Chaplin and Keaton were products of the English Music Hall and the American Vaudville respectively. Both institutions appealed to a large, live and, when provoked, ill-mannered, even cruel audience. The performer had to grab the paying patron in the shortest possible time and hold him/her in thrall till the end of the act. Before coming to the cinema, both Chaplin and Keaton were star-turns on the stage.

Chaplin melted the hearts of his audience by modelling his act with ever increasing success on the principles laid down by English low-brow comedians and French clowns: from the first, he learnt how to keep his funny verbal patter going and from the second he imbibed the supreme art of pantomime. When he entered the cinema, he did not need words, the medium was silent but his training in mime and a great gift for it gave him a head start.

Keaton’s Vaudeville act was based on very demanding and exquisitely timed acrobatics. He carried this skill into cinema and added to his genius for staging breath-taking gags, that of expertly conceived and executed special effects. Chaplin’s world view was Shakespearean and Keaton’s, for all its romanticism, very dark, almost Beckettian! Indeed his last offering, an half-hour silent short scripted by the master of the absurd, Samuel Beckett, was simply titled Film.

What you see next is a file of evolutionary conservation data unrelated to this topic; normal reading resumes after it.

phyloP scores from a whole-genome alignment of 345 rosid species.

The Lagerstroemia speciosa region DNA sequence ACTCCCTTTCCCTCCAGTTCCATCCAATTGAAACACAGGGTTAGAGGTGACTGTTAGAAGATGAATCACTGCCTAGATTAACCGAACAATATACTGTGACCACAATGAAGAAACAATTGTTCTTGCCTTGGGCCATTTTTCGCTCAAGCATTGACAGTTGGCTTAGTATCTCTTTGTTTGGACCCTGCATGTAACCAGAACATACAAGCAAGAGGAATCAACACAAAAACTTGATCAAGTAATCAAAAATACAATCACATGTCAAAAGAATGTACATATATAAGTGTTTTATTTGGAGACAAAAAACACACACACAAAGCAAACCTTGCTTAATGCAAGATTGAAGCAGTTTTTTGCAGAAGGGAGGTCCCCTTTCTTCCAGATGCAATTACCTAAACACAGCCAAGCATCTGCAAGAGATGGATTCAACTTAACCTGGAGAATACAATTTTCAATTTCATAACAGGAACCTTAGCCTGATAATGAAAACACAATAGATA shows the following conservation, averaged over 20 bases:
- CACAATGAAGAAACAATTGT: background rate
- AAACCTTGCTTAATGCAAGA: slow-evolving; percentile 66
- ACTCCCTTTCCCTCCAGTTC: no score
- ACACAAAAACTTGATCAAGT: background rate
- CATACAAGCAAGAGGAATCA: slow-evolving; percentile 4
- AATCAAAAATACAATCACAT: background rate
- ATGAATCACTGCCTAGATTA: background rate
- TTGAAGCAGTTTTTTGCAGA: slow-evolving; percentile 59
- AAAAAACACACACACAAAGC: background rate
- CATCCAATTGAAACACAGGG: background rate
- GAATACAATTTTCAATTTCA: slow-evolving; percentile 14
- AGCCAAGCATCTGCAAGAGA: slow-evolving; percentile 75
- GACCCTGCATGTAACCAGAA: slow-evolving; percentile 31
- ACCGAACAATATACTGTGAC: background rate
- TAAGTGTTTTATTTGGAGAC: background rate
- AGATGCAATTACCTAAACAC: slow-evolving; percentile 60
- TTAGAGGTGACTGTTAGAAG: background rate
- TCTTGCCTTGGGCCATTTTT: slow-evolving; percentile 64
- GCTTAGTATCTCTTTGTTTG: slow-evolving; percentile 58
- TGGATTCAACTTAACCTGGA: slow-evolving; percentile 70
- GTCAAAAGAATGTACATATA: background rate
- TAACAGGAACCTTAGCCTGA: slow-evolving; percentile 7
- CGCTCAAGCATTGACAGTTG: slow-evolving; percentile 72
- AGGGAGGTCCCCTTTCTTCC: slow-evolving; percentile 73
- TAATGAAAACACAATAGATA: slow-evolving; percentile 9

Chaplin, despite his sentimentality, made films about essential human issues like the need and right to earn a reasonably decent living in order to be able to put food on the table and to have a home. The travails of unwed motherhood, the domination of excessive machinery in daily life and the negation of human dignity were some of the themes he dealt with enormous empathy.

His championing the cause of the downtrodden with whose labour the unimaginable prosperity of the US was made possible, did not exactly endear Chaplin with the Establishment. Later, after World War II, he was hounded as a communist sympathiser in a country that had deliberately crushed time and again legitimate strikes and broken the back of the labour movement, because it was seen as an unnecessary impediment by captains of industry whose only aim was profit at any cost.

The Great Depression made the capitalists, even more greedy and protective of their own interests. They thought Chaplin was a canny operator making pots of money exploiting current socio-economic problems.

It is true that his films from his silent days, dealt with major issues though they were presented as expertly crafted comedies. The Immigrant, Idle Class, The Pilgrim, Easy Street, and The Pawnshop were about the day-to-day struggles in the New World, where most folk were poor but hoped to better their lot. The Kid, and Shoulder Arms before that, gave him the necessary artistic and commercial leverage to go independent, build his own studio, and thus have absolute creative freedom.